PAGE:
From ethernet to ethereal (death and everlasting life on the internet).

Lately, I’ve been violating Rule #8 of My Photography Truths by visiting various photography fora (or forums, if you prefer).

It all started innocently enough when I wanted to find out what a specific individual, whom I respected, was up to.

It turns out, he’s dead.

In actuality, he died two years ago.

I was taken aback when my journey through the e-landscape led me to this.

And yet, there were all his previous posts.  His thoughts remained for all to see, each word shimmering on the bright computer screen before me, as if the ghost had never left the machine.

As I continued visiting other fora, it turned out a few other people had transitioned from the ethernet to the ethereal.

Of course, none of this should surprise me.  People died before the internet too.

But, many of us now leave an electronic trail that is paved with our most intimate thoughts, images.  People who have never met us will — in some very real way — get to know us… even after we’re long gone.

In the past, only authors, songwriters, politicians, or otherwise “famous” people left imprints that could reach beyond the consciousness of their loved ones.

Now, potentially all of us may be mourned by, well, all of us.

Or immortalized.

(provided we lay low and don’t post anything after we’re gone)

—Peter.

 

9 thoughts on “From ethernet to ethereal (death and everlasting life on the internet).

  1. Linden says:

    At the L Camera Forum, I discovered the posts of someone who always signed off “the old man from the age of the…” with an apt old piece of technology appended, like Dual Range Summicron. His posts were so good, and often so contrary to the photography forum zeitgeist, that I found myself searching for his posts. I learned a lot – I learned most of what I know about Mandler era lenses from him for example – and wanted to drop him a note to thank him for all the insight I had gained from his posts, only to discover that, it seems at least, he is no longer with us. And so I never knew him, and never will. But I am grateful to him.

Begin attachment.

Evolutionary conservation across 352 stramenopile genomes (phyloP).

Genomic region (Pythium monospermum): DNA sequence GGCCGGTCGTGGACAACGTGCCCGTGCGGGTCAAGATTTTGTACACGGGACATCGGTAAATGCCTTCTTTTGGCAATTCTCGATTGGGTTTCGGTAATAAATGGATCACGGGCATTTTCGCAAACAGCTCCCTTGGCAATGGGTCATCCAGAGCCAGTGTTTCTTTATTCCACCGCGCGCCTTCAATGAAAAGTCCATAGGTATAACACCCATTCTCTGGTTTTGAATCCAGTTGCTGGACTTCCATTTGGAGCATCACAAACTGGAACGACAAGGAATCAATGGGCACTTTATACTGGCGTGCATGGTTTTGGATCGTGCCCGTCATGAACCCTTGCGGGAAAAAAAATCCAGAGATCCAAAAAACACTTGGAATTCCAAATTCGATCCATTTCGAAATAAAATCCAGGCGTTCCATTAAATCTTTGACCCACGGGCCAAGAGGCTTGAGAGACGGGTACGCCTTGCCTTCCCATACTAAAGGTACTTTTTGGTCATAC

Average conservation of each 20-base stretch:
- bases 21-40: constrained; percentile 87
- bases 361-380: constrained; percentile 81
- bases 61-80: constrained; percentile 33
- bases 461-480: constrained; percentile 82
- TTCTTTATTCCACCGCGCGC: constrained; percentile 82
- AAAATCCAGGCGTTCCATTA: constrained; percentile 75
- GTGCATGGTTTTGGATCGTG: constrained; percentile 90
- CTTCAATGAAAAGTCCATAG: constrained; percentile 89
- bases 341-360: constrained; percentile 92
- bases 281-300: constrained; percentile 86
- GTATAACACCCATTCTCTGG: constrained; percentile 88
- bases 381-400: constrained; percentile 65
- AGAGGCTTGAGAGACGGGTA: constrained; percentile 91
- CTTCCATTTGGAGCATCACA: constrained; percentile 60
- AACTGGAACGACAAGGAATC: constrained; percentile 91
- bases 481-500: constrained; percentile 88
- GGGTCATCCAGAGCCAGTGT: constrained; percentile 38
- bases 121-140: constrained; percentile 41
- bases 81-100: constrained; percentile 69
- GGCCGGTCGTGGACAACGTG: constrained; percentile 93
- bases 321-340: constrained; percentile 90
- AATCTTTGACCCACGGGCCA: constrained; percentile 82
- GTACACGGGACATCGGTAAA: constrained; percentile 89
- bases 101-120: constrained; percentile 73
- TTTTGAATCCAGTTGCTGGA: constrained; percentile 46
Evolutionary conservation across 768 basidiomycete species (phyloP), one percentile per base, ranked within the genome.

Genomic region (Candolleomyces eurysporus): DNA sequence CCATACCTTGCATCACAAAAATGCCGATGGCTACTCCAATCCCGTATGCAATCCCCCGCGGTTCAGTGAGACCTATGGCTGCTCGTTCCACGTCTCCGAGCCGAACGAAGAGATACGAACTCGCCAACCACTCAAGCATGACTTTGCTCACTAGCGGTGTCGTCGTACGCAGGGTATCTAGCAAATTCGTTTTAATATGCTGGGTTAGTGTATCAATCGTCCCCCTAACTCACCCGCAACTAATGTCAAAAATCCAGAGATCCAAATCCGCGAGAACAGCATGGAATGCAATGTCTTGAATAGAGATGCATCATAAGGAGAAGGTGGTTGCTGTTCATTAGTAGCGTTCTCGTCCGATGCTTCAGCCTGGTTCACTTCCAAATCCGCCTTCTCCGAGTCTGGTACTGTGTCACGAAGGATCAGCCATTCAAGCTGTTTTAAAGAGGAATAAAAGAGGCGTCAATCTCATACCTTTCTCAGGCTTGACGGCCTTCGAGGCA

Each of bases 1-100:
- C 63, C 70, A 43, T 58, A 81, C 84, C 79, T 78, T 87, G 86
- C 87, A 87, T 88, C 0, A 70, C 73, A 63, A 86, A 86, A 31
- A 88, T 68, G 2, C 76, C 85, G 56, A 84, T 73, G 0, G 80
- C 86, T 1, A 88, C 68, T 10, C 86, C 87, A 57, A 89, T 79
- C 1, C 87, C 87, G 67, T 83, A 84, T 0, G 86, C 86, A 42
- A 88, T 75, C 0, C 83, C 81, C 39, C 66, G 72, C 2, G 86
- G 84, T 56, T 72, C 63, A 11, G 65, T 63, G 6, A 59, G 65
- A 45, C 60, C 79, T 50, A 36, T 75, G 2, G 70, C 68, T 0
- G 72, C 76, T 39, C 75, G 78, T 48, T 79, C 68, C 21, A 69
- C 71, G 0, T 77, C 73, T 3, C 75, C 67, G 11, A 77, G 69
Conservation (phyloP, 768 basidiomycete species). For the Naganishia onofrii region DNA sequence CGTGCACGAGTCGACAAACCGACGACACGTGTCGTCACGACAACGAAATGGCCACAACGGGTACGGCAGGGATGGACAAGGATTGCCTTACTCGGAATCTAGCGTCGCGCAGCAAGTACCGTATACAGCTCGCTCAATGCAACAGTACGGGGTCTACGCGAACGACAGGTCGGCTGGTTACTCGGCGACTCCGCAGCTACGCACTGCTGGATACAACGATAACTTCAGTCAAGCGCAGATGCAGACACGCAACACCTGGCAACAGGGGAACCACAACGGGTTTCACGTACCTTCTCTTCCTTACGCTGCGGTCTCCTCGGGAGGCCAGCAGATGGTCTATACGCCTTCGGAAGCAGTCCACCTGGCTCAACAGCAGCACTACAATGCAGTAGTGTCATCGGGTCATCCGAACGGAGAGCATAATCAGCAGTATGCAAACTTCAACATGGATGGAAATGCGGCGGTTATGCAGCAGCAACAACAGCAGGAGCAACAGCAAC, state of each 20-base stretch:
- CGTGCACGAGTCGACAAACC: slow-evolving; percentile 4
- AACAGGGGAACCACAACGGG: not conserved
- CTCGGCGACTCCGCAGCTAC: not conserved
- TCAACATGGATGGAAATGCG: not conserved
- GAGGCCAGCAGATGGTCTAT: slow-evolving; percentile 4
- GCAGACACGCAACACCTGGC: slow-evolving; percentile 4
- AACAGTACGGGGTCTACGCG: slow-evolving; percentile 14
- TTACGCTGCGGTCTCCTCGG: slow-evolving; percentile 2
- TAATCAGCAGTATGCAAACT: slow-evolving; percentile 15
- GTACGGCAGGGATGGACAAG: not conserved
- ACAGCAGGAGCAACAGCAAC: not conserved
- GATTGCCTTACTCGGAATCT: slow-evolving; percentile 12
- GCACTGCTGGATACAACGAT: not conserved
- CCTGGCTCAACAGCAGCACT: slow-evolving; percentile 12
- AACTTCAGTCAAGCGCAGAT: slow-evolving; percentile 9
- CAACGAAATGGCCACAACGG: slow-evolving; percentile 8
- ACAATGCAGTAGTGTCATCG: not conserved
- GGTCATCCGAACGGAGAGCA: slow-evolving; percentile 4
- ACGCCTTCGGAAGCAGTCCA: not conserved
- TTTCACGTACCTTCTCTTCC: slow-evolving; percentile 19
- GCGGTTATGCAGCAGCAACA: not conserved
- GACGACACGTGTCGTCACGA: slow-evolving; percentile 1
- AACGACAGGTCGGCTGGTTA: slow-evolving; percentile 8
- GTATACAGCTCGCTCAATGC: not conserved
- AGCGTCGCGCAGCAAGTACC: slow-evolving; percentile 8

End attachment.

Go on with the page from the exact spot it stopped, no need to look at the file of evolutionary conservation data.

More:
2. John G. says:

    My Dad passed away in 2002 at age 59. I kept all our e-mail traffic which I love to revisit and remember how much I love and miss him. It certainly can take me back and makes me feel like he is still here.

  3. David says:

    I had immediately thought of Lars when I read this. That really affected me when it happened. I had never met him but really respected him, we was a gold mine of knowledge. We were cyber friends and spoke every now and then, yet his death was a mystery and all of a sudden, I was a stranger again.

    The internet is a mysterious beast. Sometimes I find it difficult to look at old photos and that has recently extended to some old web pages. There’s a certain loneliness in it that I can’t quite put my finger on. Something bout the freezing of time perhaps. I was only thinking about this last week, not sure why, and I wondered how all this data that we are accumulating day by day will be received and viewed, if at all, in a hundred years or more. Imagine 500 years later people reading this like time was frozen.

  4. Antonio says:

    I actually think most of what is now on the web will be lost forever to future generations. Technology is moving at such a pace that it will all disappear unless resources are specifically signed to saving stuff. Nothing lasts forever, even on the Iinternet.

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